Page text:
The Herald Bulletin
---- — By most accounts, former Elwood Parks Superintendent Dan Nance had a fond affection for his job of 13 years. Most in that position would have to love parks since the superintendent lives on site at Callaway Park.
Nance would often fix park equipment or perform various projects by himself in order to save contractor fees. Friends even held an appreciation day for him in April 2012.
But in August 2012, Nance was suspended from his job for allegedly misusing parks funds. In essence, funds from such groups as the Elwood Chamber of Commerce and Optimist Club were made payable to Nance for park projects. However, the city clerk-treasurer had no record of the donations. Nance maintained he paid vendors himself using the funds. Nance wound up with criminal charges over handling of the funds.
Arnold offered Nance a chance to return to his job if he gave back the funds and issued a public apology. Nance refused and was terminated in September 2012.
At the time, Nance called the job suspension a “witch hunt” by Mayor Ron Arnold.
Last week, jurors seemed to agree with Nance’s assessment. It took a Madison Circuit Court jury less than 30 minutes to find Nance not guilty.
Most of the trial centered around an interesting issue: were the checks given to Nance public funds or private money? Either way, it seems, the money went into parks projects, in particular, $2,000 in checks given each of five years for post-Glass Festival cleanup of Callaway Park. If the checks were not totally used up, Nance put the remainder into park needs.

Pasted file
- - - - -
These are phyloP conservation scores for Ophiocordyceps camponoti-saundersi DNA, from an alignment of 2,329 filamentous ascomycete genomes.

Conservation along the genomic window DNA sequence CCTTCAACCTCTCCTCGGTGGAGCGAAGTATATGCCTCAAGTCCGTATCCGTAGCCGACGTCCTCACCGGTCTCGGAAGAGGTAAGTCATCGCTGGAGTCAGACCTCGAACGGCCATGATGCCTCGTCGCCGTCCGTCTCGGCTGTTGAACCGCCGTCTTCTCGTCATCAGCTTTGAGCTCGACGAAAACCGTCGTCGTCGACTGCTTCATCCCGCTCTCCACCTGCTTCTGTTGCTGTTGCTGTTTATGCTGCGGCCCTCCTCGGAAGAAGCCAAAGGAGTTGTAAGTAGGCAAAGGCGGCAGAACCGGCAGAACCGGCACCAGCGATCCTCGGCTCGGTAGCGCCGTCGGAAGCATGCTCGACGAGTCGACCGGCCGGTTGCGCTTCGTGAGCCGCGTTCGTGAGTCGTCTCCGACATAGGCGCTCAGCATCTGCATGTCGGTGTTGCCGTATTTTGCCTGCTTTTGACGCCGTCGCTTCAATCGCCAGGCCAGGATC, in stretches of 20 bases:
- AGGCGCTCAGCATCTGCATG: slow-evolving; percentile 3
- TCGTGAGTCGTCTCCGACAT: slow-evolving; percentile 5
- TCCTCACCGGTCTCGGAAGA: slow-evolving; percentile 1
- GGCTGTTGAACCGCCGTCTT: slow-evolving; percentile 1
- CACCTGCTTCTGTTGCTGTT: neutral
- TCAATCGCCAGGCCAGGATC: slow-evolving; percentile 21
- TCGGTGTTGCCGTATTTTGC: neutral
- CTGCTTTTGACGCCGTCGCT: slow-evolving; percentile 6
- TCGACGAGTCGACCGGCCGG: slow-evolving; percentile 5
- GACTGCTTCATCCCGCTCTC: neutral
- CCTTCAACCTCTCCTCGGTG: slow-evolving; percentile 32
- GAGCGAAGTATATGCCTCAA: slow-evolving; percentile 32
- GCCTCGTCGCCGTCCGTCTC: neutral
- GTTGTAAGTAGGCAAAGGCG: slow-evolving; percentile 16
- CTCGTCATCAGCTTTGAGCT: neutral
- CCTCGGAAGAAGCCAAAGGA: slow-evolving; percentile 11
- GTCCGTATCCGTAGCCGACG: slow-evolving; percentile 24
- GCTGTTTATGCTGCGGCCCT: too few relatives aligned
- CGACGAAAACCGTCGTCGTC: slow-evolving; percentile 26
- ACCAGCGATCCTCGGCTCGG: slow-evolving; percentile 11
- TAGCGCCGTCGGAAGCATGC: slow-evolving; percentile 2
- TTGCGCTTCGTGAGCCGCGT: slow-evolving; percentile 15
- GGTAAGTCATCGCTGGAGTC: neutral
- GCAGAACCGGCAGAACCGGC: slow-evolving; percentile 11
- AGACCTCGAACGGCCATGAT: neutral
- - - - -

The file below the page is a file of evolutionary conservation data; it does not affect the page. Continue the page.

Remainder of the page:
Certainly, funds coming into city coffers must be documented and recorded — mostly to avoid such dilemmas as what faced Nance. As parks superintendent, he should have known that failure to record and trace exact amounts would come back to haunt him.
But the jury discerned that Nance was the city’s biggest parks supporter. Residents knew it too; at least 30 in the courtroom applauded when the verdict came through.
Nance filed a tort claim against Arnold, claiming Nance’s reputation and character was damaged. He requested $300,000 in compensation for what he calls a “politically motivated and retaliatory suspension and firing” by Arnold.
Whether the political allegations are true or not, this was likely a scenario that could have been avoided if a city parks superintendent had properly documented funds, and if a city administration had talked honestly to a dedicated employee.
In summary A courtroom experience involving the former Elwood parks superintendent could have been avoided if two sides had talked.